As well as the Joan Roca tasting menu and the €80 Classics menu (and the à la carte choices), Roca Moo also offers a €49 four-course lunch menu from Tuesdays to Fridays (holidays not included), which includes a glass of wine and coffee. These dishes are approved by the Roca brothers but are largely the creation of Moo head chef (and el Celler de Can Roca veteran) Juan Pretel.

To give me a better taste of the season’s new dishes, the kitchen agreed to prepare extra courses from the lunch menu together with an impromptu wine pairing. This was the first day of the new season’s menu and I was a willing guinea pig. The first thing I got was a plate.

Plate Roca Moo

Look, a plate! Painted with a beautiful design yes, but still fundamentally a white plate. This is A Good Thing. (Go and follow @wewantplates to see some of the most egregious examples). Roca Moo doesn’t stick to plates throughout but it avoids the worst excesses of presentation in favour of keeping things classy.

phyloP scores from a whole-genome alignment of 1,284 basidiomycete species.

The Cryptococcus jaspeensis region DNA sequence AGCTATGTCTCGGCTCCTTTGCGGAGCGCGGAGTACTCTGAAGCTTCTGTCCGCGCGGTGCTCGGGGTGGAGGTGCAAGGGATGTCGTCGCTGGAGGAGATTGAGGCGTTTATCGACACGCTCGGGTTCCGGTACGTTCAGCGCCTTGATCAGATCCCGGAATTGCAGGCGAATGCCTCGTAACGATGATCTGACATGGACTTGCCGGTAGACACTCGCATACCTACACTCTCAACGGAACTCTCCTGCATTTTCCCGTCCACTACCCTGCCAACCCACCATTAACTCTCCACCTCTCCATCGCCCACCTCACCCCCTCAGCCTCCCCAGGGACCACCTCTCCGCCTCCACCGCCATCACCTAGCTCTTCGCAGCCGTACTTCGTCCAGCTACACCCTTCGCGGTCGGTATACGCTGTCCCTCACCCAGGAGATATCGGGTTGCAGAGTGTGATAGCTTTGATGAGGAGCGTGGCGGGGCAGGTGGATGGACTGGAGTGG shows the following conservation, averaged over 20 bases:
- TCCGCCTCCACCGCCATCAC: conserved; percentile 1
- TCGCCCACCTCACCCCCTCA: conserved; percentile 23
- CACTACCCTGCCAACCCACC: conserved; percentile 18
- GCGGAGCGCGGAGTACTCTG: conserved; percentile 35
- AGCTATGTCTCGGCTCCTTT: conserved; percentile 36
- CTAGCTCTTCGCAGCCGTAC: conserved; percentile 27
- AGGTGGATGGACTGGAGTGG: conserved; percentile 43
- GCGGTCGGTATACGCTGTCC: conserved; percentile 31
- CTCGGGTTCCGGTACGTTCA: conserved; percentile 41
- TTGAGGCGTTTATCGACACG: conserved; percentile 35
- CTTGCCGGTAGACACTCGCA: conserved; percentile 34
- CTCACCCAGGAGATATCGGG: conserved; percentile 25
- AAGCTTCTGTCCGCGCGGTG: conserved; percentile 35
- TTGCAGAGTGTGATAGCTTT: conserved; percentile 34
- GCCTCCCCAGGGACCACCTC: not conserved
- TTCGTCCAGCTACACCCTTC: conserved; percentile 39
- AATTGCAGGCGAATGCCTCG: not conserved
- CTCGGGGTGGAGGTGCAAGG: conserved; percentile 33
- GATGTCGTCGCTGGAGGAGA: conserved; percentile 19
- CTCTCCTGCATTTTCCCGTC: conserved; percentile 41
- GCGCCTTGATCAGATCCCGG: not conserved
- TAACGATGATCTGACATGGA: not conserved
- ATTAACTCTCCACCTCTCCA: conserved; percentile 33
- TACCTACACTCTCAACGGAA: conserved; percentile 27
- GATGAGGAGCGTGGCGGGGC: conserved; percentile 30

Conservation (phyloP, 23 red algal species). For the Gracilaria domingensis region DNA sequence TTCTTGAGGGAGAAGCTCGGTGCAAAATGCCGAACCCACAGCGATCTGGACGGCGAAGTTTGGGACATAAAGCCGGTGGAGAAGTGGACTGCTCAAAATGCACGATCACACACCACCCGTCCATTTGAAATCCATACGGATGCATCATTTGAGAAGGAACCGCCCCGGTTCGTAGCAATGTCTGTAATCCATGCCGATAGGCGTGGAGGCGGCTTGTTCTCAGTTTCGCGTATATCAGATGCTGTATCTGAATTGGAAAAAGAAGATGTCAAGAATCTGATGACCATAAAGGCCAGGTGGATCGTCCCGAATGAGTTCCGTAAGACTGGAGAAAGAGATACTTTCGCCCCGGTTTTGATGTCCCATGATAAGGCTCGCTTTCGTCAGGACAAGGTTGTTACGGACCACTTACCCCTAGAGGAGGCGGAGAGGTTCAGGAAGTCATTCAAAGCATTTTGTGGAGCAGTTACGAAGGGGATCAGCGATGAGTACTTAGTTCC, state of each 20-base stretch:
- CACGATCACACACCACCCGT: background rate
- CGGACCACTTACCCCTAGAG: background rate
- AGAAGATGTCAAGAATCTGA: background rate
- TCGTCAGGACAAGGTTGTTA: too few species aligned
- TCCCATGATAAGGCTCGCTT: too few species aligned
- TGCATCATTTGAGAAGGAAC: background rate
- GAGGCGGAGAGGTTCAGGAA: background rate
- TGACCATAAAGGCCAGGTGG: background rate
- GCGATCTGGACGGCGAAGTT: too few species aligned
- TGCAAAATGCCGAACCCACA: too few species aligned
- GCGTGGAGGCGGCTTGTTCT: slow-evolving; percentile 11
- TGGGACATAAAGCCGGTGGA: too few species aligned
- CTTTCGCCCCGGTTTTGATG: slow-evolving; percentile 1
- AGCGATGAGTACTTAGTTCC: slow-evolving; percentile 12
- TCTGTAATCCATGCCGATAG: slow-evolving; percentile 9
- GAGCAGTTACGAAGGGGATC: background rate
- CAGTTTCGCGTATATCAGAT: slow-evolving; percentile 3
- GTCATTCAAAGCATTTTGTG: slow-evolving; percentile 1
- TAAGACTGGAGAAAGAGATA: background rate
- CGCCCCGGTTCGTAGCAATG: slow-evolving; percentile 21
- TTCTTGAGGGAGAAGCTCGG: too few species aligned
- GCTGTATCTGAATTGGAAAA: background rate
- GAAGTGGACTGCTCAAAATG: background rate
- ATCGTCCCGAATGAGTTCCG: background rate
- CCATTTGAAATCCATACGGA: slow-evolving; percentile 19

An air-light brioche of suckling pig, a clever, spherified tortilla de patatas (Spanish omelette), and a twiglet-like palito dotted with salty and garlicky sauces started the lunch in style, paired with a glass of Gramona III Lustros cava.

Snacks Roca Moo

A version of the classic Galician polbo à feira (not on lunch menu) saw the potatoes transformed into a cloud-like, almost egg-custardy puff with the tender, paprika-dotted octopus floating on top.

Pulpo Roca Moo

Homemade botifarra sausage made with escalivada (grilled vegetables) and anchovies over a crunchy polenta cracker, and drops of anchovy mayo, romesco and sweet black olive sauce was a very Catalan – and very enjoyable – new creation. Paired with a 2014 Cobero, Goyo García Viadero. V.T. Liébana.